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Legislative agenda '18: What's old is new again

State House Bureau

November 27. 2017 9:10AM

CONCORD - Opponents of allowing Medicaid to pay for sex-change surgery lost their battle before a legislative rules committee recently but will be back in 2018 with a bill that would forbid the practice.

House Bill 1560, "an act prohibiting Medicaid from paying for sex reassignment drug or hormone therapy or surgery" is one of several bills coming up in 2018 that will revisit debates from 2017.

Bills tackling familiar issues like minimum age for marriage, regulation of firearms, lead poisoning, school choice and marijuana use will also be on the agenda when House and Senate lawmakers reconvene in January.

Medicaid money is now used to pay for sex-change surgery deemed medically necessary, after a legislative committee voted 6-4 in October to approve new rules for the health-care program that serves low-income households. The vote came after more than two hours of emotional testimony over the issue of gender reassignment and whether it is ever truly medically necessary.

Sen. John Reagan, chair of the Joint Legislative Committee on Administrative Rules, said at the time that the JLCAR could only vote on the legality of the rules proposed by the Department of Health and Human Services, and not the policy questions raised by the rule.

After the vote, Rep. Carol McGuire, R-Epsom, predicted that the full Legislature would take up the question when it reconvenes, and she was proven correct.

HB 1560 seeks to settle the matter legislatively, with language that reiterates many of the arguments made by opponents of the rule change at the Oct. 19 hearing.

The bill states that enrollees in the Medicaid program "have greater medical needs than elective cosmetic surgery," and that covering sex change procedures "will dramatically increase the costs of the program for taxpayers, weakening the financial stability of the program."

Marriage bill is back

A bill in the 2017 session championed by a Dover High School senior would have raised the legal age for marriage in New Hampshire to 18.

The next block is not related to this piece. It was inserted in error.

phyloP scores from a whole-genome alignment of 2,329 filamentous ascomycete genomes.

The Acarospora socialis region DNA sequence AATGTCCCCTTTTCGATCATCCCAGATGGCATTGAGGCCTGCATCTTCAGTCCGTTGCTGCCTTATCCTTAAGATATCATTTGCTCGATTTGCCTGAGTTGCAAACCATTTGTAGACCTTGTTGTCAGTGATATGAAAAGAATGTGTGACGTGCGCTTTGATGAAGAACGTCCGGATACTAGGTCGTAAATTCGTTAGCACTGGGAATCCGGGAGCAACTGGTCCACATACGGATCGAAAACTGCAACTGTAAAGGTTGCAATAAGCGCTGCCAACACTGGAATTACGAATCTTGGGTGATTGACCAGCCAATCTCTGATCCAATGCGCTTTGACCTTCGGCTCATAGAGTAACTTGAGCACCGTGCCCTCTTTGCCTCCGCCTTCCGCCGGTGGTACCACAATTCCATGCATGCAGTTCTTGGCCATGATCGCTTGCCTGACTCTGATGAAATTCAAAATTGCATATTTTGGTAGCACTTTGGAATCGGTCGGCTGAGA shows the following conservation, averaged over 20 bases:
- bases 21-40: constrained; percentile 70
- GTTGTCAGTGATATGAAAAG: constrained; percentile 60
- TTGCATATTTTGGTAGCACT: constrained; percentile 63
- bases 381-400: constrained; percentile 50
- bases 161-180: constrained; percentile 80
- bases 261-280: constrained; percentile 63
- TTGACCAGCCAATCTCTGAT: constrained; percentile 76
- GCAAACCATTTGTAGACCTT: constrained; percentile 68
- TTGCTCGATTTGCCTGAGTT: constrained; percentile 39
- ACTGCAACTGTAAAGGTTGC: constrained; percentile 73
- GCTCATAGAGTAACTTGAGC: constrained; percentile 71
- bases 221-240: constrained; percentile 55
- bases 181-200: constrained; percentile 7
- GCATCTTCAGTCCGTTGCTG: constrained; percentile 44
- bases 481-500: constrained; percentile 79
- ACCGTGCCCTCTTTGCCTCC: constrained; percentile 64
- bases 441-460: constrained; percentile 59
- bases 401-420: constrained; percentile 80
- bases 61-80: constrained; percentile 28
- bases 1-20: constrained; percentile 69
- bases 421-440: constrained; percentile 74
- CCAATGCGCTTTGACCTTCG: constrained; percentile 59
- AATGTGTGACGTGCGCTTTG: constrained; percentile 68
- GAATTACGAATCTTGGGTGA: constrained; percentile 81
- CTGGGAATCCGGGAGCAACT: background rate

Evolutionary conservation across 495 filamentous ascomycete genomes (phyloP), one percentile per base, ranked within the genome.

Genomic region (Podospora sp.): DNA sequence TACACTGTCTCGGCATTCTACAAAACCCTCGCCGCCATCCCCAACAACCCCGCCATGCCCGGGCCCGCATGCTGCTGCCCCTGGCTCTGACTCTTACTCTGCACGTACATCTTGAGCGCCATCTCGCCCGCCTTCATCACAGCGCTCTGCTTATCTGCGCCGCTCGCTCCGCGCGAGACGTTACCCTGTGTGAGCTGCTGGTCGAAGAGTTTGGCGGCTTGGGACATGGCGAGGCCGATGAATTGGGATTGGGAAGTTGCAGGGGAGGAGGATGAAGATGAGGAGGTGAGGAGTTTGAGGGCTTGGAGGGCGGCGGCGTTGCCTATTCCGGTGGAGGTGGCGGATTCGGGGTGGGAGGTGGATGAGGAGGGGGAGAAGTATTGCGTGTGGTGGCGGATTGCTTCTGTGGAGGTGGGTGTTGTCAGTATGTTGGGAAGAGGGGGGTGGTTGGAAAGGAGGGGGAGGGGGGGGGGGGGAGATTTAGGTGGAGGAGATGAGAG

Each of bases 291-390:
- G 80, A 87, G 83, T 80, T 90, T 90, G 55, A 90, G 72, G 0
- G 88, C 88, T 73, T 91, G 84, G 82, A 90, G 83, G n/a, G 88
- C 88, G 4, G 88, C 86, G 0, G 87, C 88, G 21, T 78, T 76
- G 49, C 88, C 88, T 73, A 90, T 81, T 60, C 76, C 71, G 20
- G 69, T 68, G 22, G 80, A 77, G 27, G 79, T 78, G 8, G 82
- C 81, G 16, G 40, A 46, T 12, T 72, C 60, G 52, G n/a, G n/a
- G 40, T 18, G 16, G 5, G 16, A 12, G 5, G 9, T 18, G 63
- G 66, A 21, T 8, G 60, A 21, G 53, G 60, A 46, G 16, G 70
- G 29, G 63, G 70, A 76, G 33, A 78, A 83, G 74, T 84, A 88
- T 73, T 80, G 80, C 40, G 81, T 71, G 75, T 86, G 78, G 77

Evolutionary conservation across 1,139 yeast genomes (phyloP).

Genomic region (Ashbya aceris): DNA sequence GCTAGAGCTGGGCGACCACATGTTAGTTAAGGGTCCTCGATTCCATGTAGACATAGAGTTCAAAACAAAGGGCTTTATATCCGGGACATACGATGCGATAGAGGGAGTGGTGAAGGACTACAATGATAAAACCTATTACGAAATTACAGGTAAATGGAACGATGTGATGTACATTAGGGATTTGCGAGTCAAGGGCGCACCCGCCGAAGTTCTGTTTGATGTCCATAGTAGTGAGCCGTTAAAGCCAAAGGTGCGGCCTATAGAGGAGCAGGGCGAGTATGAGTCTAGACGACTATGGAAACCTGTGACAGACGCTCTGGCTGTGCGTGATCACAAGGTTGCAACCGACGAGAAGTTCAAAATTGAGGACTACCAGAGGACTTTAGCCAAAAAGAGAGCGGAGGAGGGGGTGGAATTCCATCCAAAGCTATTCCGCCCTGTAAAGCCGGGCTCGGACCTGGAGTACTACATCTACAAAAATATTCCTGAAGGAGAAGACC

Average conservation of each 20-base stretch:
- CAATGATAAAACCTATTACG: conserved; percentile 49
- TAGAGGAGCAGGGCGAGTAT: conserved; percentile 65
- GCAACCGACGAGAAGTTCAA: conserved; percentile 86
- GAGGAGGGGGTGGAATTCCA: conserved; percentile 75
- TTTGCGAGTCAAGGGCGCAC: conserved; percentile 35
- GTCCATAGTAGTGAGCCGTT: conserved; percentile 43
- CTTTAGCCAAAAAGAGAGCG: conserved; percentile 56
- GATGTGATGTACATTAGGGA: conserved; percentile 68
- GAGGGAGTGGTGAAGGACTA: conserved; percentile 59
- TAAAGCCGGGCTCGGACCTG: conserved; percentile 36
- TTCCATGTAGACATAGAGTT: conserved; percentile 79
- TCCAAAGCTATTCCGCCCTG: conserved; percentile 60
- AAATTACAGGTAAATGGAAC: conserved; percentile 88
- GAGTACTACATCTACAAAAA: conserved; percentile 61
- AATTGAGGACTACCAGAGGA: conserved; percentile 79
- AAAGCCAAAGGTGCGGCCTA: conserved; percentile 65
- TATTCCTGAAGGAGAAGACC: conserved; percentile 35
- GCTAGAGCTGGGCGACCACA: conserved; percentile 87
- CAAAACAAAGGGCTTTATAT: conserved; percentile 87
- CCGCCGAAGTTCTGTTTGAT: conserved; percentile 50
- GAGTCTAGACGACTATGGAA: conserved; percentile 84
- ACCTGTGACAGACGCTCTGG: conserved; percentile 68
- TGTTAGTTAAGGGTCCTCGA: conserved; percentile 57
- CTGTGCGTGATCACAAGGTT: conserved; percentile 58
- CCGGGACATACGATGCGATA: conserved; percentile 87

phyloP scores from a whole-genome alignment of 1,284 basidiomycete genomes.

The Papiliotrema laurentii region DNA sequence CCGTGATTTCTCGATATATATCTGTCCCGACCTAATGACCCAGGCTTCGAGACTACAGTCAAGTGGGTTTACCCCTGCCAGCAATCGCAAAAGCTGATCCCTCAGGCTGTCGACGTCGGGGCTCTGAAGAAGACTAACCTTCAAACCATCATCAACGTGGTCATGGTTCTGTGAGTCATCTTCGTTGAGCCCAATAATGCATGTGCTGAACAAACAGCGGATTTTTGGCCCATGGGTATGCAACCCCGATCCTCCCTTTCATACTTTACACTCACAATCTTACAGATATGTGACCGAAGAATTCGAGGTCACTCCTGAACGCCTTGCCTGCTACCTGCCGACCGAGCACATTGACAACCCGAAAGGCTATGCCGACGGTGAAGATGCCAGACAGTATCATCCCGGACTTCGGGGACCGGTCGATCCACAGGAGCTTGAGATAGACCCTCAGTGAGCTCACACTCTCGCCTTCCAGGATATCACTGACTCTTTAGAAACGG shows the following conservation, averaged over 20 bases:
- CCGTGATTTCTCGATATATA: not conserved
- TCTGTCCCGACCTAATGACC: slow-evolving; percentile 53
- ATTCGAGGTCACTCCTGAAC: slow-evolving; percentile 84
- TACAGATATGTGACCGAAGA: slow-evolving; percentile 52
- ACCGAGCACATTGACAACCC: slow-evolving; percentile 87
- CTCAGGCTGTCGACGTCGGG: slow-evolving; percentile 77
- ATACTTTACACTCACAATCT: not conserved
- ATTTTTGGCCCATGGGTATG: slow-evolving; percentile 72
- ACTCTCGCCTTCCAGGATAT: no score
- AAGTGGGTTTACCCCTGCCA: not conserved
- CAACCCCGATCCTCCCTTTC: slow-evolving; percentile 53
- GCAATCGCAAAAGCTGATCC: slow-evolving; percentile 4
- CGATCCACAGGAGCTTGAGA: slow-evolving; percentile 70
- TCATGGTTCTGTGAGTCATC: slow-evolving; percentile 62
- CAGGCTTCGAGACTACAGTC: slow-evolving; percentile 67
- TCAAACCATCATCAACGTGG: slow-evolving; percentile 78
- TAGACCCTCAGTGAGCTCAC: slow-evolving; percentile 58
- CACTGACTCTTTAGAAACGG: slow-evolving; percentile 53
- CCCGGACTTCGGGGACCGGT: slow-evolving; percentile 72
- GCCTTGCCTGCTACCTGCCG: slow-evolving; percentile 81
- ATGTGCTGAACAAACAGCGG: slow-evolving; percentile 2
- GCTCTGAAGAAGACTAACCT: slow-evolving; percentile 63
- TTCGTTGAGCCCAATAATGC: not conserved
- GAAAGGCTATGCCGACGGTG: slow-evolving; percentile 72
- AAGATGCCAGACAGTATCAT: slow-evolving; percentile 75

The House voted 179-168 to indefinitely postpone HB 499, leaving intact existing state law that lets girls get married at 13 and boys at 14 with parental consent and judicial approval.

Having lost the battle to raise the minimum marrying age to 18, proponents of the change will be back in 2018 with HB 1587, a bill raising the minimum age for marriage to 16 for boys and girls.

The bill also establishes a judicial procedure and criteria for emancipation of minors, which could address some of the concerns raised by opponents of the change last time around.

Annulment of pot arrests

The decriminalization of marijuana in New Hampshire took effect on Sept. 16, so individuals with past convictions on their records should be able to seek annulments. That's the thinking behind HB 1477, an act relative to arrests or convictions for possession of three-quarters of an ounce of pot or less.

The bill does not propose blanket annulments, but rather presents a process by which individuals can petition the court to annul the arrest record, court record or both.

If the prosecutor doesn't object within 15 days, the court "shall grant the petition," according to the legislation.

In order to have an annulment request rejected, the prosecutor will have to prove that the petitioner had more than three-quarters of an ounce, the decriminalized volume now in effect.

Reining in towns

New Hampshire already has a law on the books giving the state exclusive control over firearms regulation and banning municipalities from imposing any of their own (Chapter 159:26).

But that hasn't stopped a handful of cities or towns from imposing ordinances, triggering the introduction of HB 1749 for 2018.

According to the bill's sponsors, "A growing number of towns and local boards are violating RSA 159:26."

The bill cites Milford selectmen for banning target shooting on town land and the Lebanon School Board, which has voted to ban firearms on school property and at school events on any property.

The bill would nullify such ordinances and establish legal liability for local officials who vote for them, including civil fines of up to $5,000 for each violation.

Retained bills return

Several controversial bills retained in committee at the end of the 2017 session will be back, albeit in amended fashion, in 2018. One of the most closely followed will be SB 193, allowing taxpayer funds to be used for scholarships to private schools.

Also back in amended fashion will be SB 247, designed to prevent childhood lead poisoning from paint or water. The bill calls for universal testing, new inspection programs and state funded loans for lead hazard remediation in rental properties, child care centers and single-family homes.

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